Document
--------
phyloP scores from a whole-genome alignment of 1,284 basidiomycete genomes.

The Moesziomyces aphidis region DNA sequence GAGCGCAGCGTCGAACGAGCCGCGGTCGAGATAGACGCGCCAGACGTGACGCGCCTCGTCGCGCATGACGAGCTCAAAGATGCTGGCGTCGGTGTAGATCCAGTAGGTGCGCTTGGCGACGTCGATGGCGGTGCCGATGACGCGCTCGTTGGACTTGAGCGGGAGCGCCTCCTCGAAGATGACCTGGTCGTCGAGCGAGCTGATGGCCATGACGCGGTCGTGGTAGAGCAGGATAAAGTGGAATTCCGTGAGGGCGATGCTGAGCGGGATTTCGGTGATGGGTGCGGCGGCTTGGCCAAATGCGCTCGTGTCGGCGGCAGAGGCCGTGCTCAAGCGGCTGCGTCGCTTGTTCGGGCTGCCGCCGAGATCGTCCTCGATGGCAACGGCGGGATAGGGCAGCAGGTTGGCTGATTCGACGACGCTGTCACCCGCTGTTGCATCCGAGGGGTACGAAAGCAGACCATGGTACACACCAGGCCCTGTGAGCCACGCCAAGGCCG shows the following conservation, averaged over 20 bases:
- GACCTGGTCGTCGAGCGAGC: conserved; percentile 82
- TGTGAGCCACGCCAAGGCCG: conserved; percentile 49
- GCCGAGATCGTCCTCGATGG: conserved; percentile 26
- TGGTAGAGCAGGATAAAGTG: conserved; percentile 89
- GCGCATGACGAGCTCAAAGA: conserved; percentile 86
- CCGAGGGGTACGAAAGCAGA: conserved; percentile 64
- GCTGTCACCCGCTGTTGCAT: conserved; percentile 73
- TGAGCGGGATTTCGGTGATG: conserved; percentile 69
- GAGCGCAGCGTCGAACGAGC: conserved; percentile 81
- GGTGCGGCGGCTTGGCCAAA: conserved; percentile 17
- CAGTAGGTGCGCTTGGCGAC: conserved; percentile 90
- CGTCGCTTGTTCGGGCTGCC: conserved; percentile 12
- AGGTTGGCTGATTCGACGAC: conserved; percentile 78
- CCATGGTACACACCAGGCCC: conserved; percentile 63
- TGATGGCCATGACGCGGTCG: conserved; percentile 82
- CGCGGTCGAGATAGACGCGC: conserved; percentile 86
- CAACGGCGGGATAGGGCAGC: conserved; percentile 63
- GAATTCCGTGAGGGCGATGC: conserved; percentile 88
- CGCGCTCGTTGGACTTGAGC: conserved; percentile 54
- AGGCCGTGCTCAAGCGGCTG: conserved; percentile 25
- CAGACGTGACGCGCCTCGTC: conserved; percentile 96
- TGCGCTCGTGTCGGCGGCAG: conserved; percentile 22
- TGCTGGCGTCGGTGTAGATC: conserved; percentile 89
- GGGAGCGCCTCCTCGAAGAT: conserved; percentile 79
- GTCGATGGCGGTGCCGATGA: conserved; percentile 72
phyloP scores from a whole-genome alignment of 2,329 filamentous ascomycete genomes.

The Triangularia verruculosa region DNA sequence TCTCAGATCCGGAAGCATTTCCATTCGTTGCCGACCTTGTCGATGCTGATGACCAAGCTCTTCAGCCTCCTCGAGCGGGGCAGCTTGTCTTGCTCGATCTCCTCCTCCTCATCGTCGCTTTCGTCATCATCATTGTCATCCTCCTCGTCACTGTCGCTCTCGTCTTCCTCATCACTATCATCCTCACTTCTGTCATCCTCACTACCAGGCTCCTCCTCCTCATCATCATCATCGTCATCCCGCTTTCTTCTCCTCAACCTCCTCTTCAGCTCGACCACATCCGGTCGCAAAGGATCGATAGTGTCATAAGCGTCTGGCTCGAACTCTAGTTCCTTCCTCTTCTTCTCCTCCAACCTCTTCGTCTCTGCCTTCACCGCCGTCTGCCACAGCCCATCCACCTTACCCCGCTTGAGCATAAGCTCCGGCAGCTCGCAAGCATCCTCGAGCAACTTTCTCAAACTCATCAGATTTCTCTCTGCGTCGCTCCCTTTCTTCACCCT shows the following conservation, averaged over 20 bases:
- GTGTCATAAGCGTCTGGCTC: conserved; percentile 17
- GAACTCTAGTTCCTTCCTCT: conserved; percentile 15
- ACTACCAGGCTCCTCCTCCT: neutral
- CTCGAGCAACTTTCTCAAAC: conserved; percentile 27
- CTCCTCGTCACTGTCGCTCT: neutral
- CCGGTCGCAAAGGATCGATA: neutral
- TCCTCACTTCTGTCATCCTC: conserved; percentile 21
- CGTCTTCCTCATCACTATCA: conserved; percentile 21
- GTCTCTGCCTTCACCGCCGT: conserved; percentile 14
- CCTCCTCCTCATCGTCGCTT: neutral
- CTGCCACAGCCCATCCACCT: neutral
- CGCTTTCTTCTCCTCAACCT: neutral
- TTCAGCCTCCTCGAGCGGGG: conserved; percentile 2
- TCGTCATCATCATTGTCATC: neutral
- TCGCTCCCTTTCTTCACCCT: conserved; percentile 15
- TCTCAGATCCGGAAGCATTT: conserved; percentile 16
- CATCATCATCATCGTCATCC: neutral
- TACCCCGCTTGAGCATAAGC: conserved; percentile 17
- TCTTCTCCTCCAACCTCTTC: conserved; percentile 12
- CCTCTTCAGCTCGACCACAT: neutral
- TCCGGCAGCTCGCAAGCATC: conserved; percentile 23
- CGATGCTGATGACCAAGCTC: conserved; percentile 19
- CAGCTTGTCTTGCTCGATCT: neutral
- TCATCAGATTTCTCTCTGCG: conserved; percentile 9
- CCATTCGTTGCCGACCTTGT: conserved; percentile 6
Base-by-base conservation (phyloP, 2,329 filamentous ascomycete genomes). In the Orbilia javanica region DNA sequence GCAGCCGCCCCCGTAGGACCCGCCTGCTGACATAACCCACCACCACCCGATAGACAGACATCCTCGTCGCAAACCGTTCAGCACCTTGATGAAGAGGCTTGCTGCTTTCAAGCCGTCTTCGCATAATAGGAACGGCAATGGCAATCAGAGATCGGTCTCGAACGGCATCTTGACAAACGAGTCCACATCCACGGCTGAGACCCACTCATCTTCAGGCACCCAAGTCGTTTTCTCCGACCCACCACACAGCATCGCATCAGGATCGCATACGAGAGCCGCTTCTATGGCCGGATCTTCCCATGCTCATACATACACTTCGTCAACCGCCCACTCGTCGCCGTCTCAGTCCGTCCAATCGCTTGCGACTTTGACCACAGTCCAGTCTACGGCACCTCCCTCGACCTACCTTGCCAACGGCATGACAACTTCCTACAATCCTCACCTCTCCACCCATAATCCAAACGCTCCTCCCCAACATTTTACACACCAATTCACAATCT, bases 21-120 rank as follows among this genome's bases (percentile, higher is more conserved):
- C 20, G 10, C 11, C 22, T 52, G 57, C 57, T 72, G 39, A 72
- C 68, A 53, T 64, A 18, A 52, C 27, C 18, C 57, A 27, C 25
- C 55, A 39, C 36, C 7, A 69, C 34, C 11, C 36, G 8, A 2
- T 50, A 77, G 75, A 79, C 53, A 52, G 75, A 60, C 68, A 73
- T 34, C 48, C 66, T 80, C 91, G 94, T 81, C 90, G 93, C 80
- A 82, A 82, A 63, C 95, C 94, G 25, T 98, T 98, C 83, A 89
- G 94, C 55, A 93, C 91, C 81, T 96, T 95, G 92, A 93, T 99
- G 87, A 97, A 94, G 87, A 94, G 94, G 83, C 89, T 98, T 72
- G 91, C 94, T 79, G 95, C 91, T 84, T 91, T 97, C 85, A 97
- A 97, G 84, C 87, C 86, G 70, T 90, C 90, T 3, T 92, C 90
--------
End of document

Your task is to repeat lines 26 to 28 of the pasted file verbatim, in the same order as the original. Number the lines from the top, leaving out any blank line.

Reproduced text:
- GGGAGCGCCTCCTCGAAGAT: conserved; percentile 79
- GTCGATGGCGGTGCCGATGA: conserved; percentile 72
phyloP scores from a whole-genome alignment of 2,329 filamentous ascomycete genomes.